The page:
“Soft landing” and luxury’s “normalisation” are buzzwords for the fashion industry’s outlook in 2024. What people are really saying with those terms is that, in a market that could charitably be described as “challenging,” strong brands will float, and the rest will sink.
Some of fashion and beauty’s biggest companies report quarterly and full year results this week. The stories they tell should set the pace for the coming months. Here are the key results to watch out for:
Kering: Is the bottom in sight?
The French luxury conglomerate had a rough 2023, with both Gucci and Balenciaga experiencing a slump in sales, and even the once-reliable Saint Laurent slowing down. Sales fell 3 percent on a comparable basis in the first nine months of the year. The fourth quarter results (set to be announced Thursday) cut off just before Sabato De Sarno-era Gucci product hit stores, but executives will surely face questions about how the whole project is going. It’s an open question whether the mixed reception among fashion insiders and critics will be shared by ordinary shoppers, or if shoppers with less-adventurous taste will welcome the break from Alessandro Michele’s quirky vision. Balenciaga, too, is positioning itself for a comeback, with Exhibit A being the Kim Kardashian-fronted campaign unveiled last month. Kering’s timing for its big turnaround projects is less than ideal, as consumers are much more selective about luxury purchases than they were even six months ago. Investors will be looking for reassurance that Gucci and Balenciaga can still make the cut with choosy shoppers.
Want to know more about the state of the luxury consumer? Hermès, which has had an easier time managing luxury’s normalisation, also reports results this week. Between Hermès, Kering, Richemont and LVMH (who reported figures in January), we will have a more or less complete picture of how the space is performing.
Estée Lauder: What’s the recovery plan?
The American beauty giant has appeared rudderless for much of the last couple years, with sales declining in five consecutive quarters. The company’s problems boil down to selling the wrong product in the wrong places: travel retail and prestige beauty aren’t the booming categories they once were. Chief executive Fabrizio Freda indicated in November that recovery will be a long-term project. But another bad quarter could fuel speculation that his days in the top job are numbered.
Want to know more about who’s up and who’s down in the beauty market? Most of Estée Lauder’s biggest rivals also report this week, including L’Oréal, Coty and Shiseido. So does E.l.f. Beauty, the low-priced upstart that’s been running circles around its established competition.
Tapestry: Are American consumers still spending?
The US consumer is being watched with intense interest, as policy makers seek to pull off a soft landing from strong growth and high inflation. The sort of upper-middle-class customers targeted by accessible luxury brands are under even greater scrutiny, as many have cut back on nonessential spending due to inflation. A brand like Coach, with its range of price points, product and distribution channels, is therefore an excellent indicator of who’s still shopping, and where. Owner Tapestry has pulled off the seemingly impossible and made Coach a little bit cool again, allowing it to charge higher prices even as rivals fall back into old discounting habits. The company is in the process of buying one of those rivals, Michael Kors-owner Capri, in a deal expected to close later this year.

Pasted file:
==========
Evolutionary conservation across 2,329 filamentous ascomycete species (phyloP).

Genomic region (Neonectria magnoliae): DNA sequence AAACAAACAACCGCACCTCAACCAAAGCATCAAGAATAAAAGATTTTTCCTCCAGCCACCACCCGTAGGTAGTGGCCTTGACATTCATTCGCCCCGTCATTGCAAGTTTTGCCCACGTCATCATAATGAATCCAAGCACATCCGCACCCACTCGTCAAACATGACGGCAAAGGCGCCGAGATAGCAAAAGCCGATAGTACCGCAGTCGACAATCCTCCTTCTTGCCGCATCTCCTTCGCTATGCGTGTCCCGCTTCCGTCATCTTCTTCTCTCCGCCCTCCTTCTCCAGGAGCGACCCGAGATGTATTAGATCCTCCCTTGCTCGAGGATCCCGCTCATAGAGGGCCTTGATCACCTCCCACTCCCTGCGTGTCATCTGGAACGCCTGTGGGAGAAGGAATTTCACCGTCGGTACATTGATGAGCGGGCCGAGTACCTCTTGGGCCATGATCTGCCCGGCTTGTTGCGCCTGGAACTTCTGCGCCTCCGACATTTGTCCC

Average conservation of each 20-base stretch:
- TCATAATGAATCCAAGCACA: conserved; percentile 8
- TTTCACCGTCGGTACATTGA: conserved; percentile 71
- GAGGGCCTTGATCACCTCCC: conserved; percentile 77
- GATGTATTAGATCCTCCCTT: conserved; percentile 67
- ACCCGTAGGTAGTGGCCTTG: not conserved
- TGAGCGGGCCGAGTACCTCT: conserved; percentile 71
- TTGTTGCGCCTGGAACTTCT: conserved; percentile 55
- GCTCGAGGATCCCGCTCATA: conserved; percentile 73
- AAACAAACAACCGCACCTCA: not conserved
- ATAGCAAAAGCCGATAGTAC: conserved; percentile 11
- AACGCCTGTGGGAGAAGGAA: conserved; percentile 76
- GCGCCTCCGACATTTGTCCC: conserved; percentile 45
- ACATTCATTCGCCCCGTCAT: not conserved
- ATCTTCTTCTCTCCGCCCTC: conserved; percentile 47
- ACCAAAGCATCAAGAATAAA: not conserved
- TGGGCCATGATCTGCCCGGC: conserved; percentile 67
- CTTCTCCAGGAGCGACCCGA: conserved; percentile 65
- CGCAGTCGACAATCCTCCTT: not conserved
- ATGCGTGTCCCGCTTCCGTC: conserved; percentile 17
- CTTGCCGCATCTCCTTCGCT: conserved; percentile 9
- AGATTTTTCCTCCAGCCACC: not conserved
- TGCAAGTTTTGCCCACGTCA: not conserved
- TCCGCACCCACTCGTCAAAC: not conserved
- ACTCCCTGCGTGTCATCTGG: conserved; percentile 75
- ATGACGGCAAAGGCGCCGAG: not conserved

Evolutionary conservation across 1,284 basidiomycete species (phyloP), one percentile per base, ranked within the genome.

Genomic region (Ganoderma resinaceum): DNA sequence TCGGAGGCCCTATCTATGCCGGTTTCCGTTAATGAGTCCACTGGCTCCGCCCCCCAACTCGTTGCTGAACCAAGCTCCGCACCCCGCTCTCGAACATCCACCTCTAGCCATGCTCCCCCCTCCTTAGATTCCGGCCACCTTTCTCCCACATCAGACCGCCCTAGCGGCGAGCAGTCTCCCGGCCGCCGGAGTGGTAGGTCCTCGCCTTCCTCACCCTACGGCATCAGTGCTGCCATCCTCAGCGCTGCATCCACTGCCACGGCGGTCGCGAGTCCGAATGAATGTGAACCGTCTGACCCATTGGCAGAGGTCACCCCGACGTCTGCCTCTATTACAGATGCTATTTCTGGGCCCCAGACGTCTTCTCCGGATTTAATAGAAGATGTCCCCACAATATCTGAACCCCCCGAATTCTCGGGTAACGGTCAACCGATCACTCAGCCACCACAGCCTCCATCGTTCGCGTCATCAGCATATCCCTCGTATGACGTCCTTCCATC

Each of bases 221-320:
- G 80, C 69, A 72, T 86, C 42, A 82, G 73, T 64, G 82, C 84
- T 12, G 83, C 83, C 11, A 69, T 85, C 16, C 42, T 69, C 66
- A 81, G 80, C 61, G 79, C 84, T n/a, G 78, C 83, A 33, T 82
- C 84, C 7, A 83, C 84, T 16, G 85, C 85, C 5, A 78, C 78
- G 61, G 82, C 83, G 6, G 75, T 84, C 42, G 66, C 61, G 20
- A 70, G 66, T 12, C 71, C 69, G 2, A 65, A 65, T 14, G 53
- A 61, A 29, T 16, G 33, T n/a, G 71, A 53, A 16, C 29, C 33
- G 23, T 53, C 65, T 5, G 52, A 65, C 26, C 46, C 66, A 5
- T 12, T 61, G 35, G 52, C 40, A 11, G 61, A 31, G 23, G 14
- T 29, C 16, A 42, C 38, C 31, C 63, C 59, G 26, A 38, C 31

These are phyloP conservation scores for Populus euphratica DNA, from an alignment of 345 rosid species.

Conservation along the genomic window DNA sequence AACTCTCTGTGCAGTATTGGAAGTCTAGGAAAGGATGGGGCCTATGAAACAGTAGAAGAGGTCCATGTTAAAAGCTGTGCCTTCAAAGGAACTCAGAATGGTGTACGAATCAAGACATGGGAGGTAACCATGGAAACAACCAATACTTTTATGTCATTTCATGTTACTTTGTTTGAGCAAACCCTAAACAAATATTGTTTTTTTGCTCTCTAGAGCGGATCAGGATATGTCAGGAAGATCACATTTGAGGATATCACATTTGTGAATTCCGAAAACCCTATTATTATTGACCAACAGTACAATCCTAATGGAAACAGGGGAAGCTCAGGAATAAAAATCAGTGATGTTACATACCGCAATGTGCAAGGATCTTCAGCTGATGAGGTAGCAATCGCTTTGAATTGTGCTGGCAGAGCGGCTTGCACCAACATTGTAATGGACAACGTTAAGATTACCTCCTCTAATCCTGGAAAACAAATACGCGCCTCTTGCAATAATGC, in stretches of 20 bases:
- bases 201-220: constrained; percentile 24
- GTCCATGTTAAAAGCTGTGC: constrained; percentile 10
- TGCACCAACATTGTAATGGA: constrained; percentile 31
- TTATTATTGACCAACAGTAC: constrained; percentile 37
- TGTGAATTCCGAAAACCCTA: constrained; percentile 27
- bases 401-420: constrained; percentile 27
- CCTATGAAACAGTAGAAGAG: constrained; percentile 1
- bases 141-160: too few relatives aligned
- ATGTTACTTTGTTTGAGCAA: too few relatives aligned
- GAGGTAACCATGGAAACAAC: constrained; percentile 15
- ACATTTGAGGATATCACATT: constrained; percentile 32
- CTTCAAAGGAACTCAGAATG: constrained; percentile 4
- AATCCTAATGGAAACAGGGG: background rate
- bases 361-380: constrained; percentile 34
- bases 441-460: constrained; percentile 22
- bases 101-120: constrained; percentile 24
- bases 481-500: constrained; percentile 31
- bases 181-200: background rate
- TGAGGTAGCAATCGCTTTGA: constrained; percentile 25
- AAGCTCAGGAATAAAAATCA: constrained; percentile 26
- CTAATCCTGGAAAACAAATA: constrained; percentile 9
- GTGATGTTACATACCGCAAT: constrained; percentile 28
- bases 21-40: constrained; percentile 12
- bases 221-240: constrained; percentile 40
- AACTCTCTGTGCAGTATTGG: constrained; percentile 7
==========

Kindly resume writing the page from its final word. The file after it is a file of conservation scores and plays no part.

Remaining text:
Want to know more about how accessible luxury is performing? Ralph Lauren, another brand dealing with many of the same challenges as Tapestry and Capri, also reports this week.
VF Corp.: Keeping the activist investors at bay
The clock is ticking on the Vans turnaround. VF Corp. was a model of brand management for many years, building The North Face, Vans and Timberland into global names in their respective categories. But the heat has cooled on much of the Denver-based company’s portfolio in recent years, especially at Vans, where consumers seem tired of the product. Executives say they’re moving fast to right the ship, but two activist investors are pushing for bigger, bolder changes. That said, management and activists could converge, as both sides say they are keen to cut costs and dump non-core brands. With another weak quarter expected and VF’s stock trading near a 15-year low, something has to change.
What to check in on another brand in never-ending turnaround? Under Armour has also been trying for years to recapture the magic it had in the early 2010s. Analysts aren’t expecting any miracles this quarter, however.
What Else to Watch for This Week
The Grammy Awards are held in Los Angeles
Estée Lauder reports results
Nykaa, VF Corp. and E.l.f. report results
Pandora, Coty report results
Kering, Under Armour, Tapestry, Ralph Lauren, L’Oréal and Capri report results
New York Fashion Week begins: Helmut Lang, Collina Strada, 3.1 Phillip Lim, Prabal Gurung, Willy Chavarria, Kim Shui, Tommy Hilfiger, Bach Mai
Shiseido and Hermès report results
Lunar New Year begins
NYFW: Badgley Mischka, Proenza Schouler, Eckhaus Latta, Anna Sui, Khaite, Fforme
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